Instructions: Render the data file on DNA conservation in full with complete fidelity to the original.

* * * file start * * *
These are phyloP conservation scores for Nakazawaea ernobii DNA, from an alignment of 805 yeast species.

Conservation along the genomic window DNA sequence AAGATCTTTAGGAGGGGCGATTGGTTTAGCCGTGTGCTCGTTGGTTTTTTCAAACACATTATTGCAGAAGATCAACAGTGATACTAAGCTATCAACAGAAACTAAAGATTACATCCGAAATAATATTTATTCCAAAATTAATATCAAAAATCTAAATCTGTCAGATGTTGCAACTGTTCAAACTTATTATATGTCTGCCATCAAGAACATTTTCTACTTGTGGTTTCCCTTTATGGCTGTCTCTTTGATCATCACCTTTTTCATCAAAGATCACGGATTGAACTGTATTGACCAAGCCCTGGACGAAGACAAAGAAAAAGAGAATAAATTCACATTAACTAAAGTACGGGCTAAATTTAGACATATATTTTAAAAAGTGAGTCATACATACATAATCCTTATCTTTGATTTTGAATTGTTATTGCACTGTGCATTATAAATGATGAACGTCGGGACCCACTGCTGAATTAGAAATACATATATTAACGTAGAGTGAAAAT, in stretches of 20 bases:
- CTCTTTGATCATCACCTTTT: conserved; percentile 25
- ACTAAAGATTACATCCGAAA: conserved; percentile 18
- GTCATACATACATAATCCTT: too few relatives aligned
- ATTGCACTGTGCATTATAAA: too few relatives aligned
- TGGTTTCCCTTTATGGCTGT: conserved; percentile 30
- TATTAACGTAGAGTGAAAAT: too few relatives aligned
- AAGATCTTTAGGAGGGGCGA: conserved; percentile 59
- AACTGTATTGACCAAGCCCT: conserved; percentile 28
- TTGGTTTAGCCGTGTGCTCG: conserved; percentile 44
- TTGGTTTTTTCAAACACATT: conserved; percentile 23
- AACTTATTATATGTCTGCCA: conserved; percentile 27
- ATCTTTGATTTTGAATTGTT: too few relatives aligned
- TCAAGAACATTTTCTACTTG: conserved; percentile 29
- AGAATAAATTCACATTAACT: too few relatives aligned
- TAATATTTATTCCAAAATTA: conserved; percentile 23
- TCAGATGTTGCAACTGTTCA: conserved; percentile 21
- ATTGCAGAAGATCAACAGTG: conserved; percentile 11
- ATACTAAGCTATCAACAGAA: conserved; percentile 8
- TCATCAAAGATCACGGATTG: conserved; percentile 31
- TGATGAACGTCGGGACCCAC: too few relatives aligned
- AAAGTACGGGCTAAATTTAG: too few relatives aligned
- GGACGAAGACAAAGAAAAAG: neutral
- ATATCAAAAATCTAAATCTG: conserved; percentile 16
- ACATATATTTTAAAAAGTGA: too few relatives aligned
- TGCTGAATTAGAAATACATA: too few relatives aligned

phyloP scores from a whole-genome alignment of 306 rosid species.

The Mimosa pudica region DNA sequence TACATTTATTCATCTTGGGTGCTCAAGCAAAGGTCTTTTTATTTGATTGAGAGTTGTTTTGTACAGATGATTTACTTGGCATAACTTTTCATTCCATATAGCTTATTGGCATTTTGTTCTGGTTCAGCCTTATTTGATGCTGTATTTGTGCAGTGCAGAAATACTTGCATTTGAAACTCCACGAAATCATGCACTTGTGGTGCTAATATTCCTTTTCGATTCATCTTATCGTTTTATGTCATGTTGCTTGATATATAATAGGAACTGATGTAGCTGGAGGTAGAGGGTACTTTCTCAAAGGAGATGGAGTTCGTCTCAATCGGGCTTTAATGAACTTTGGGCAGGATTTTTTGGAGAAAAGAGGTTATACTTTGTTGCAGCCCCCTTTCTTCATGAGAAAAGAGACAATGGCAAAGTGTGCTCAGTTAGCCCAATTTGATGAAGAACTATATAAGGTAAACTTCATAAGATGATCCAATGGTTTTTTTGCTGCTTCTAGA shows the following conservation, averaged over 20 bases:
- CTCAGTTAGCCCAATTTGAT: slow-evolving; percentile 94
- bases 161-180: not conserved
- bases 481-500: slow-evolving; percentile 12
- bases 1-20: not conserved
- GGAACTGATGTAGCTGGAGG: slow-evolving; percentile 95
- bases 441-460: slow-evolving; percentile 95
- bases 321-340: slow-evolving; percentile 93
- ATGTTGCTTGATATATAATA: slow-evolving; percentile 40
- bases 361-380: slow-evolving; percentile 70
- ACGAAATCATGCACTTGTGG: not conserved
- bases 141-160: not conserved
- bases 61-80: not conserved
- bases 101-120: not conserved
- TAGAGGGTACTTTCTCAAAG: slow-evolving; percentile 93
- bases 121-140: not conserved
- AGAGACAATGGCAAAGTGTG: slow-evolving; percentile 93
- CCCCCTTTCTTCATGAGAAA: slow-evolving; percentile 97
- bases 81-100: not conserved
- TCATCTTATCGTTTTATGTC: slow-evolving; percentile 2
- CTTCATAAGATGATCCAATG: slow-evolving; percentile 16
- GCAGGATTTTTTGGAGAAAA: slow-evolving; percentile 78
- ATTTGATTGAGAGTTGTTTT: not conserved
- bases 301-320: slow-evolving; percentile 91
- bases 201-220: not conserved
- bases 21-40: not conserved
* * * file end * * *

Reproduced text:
These are phyloP conservation scores for Nakazawaea ernobii DNA, from an alignment of 805 yeast species.

Conservation along the genomic window DNA sequence AAGATCTTTAGGAGGGGCGATTGGTTTAGCCGTGTGCTCGTTGGTTTTTTCAAACACATTATTGCAGAAGATCAACAGTGATACTAAGCTATCAACAGAAACTAAAGATTACATCCGAAATAATATTTATTCCAAAATTAATATCAAAAATCTAAATCTGTCAGATGTTGCAACTGTTCAAACTTATTATATGTCTGCCATCAAGAACATTTTCTACTTGTGGTTTCCCTTTATGGCTGTCTCTTTGATCATCACCTTTTTCATCAAAGATCACGGATTGAACTGTATTGACCAAGCCCTGGACGAAGACAAAGAAAAAGAGAATAAATTCACATTAACTAAAGTACGGGCTAAATTTAGACATATATTTTAAAAAGTGAGTCATACATACATAATCCTTATCTTTGATTTTGAATTGTTATTGCACTGTGCATTATAAATGATGAACGTCGGGACCCACTGCTGAATTAGAAATACATATATTAACGTAGAGTGAAAAT, in stretches of 20 bases:
- CTCTTTGATCATCACCTTTT: conserved; percentile 25
- ACTAAAGATTACATCCGAAA: conserved; percentile 18
- GTCATACATACATAATCCTT: too few relatives aligned
- ATTGCACTGTGCATTATAAA: too few relatives aligned
- TGGTTTCCCTTTATGGCTGT: conserved; percentile 30
- TATTAACGTAGAGTGAAAAT: too few relatives aligned
- AAGATCTTTAGGAGGGGCGA: conserved; percentile 59
- AACTGTATTGACCAAGCCCT: conserved; percentile 28
- TTGGTTTAGCCGTGTGCTCG: conserved; percentile 44
- TTGGTTTTTTCAAACACATT: conserved; percentile 23
- AACTTATTATATGTCTGCCA: conserved; percentile 27
- ATCTTTGATTTTGAATTGTT: too few relatives aligned
- TCAAGAACATTTTCTACTTG: conserved; percentile 29
- AGAATAAATTCACATTAACT: too few relatives aligned
- TAATATTTATTCCAAAATTA: conserved; percentile 23
- TCAGATGTTGCAACTGTTCA: conserved; percentile 21
- ATTGCAGAAGATCAACAGTG: conserved; percentile 11
- ATACTAAGCTATCAACAGAA: conserved; percentile 8
- TCATCAAAGATCACGGATTG: conserved; percentile 31
- TGATGAACGTCGGGACCCAC: too few relatives aligned
- AAAGTACGGGCTAAATTTAG: too few relatives aligned
- GGACGAAGACAAAGAAAAAG: neutral
- ATATCAAAAATCTAAATCTG: conserved; percentile 16
- ACATATATTTTAAAAAGTGA: too few relatives aligned
- TGCTGAATTAGAAATACATA: too few relatives aligned

phyloP scores from a whole-genome alignment of 306 rosid species.

The Mimosa pudica region DNA sequence TACATTTATTCATCTTGGGTGCTCAAGCAAAGGTCTTTTTATTTGATTGAGAGTTGTTTTGTACAGATGATTTACTTGGCATAACTTTTCATTCCATATAGCTTATTGGCATTTTGTTCTGGTTCAGCCTTATTTGATGCTGTATTTGTGCAGTGCAGAAATACTTGCATTTGAAACTCCACGAAATCATGCACTTGTGGTGCTAATATTCCTTTTCGATTCATCTTATCGTTTTATGTCATGTTGCTTGATATATAATAGGAACTGATGTAGCTGGAGGTAGAGGGTACTTTCTCAAAGGAGATGGAGTTCGTCTCAATCGGGCTTTAATGAACTTTGGGCAGGATTTTTTGGAGAAAAGAGGTTATACTTTGTTGCAGCCCCCTTTCTTCATGAGAAAAGAGACAATGGCAAAGTGTGCTCAGTTAGCCCAATTTGATGAAGAACTATATAAGGTAAACTTCATAAGATGATCCAATGGTTTTTTTGCTGCTTCTAGA shows the following conservation, averaged over 20 bases:
- CTCAGTTAGCCCAATTTGAT: slow-evolving; percentile 94
- bases 161-180: not conserved
- bases 481-500: slow-evolving; percentile 12
- bases 1-20: not conserved
- GGAACTGATGTAGCTGGAGG: slow-evolving; percentile 95
- bases 441-460: slow-evolving; percentile 95
- bases 321-340: slow-evolving; percentile 93
- ATGTTGCTTGATATATAATA: slow-evolving; percentile 40
- bases 361-380: slow-evolving; percentile 70
- ACGAAATCATGCACTTGTGG: not conserved
- bases 141-160: not conserved
- bases 61-80: not conserved
- bases 101-120: not conserved
- TAGAGGGTACTTTCTCAAAG: slow-evolving; percentile 93
- bases 121-140: not conserved
- AGAGACAATGGCAAAGTGTG: slow-evolving; percentile 93
- CCCCCTTTCTTCATGAGAAA: slow-evolving; percentile 97
- bases 81-100: not conserved
- TCATCTTATCGTTTTATGTC: slow-evolving; percentile 2
- CTTCATAAGATGATCCAATG: slow-evolving; percentile 16
- GCAGGATTTTTTGGAGAAAA: slow-evolving; percentile 78
- ATTTGATTGAGAGTTGTTTT: not conserved
- bases 301-320: slow-evolving; percentile 91
- bases 201-220: not conserved
- bases 21-40: not conserved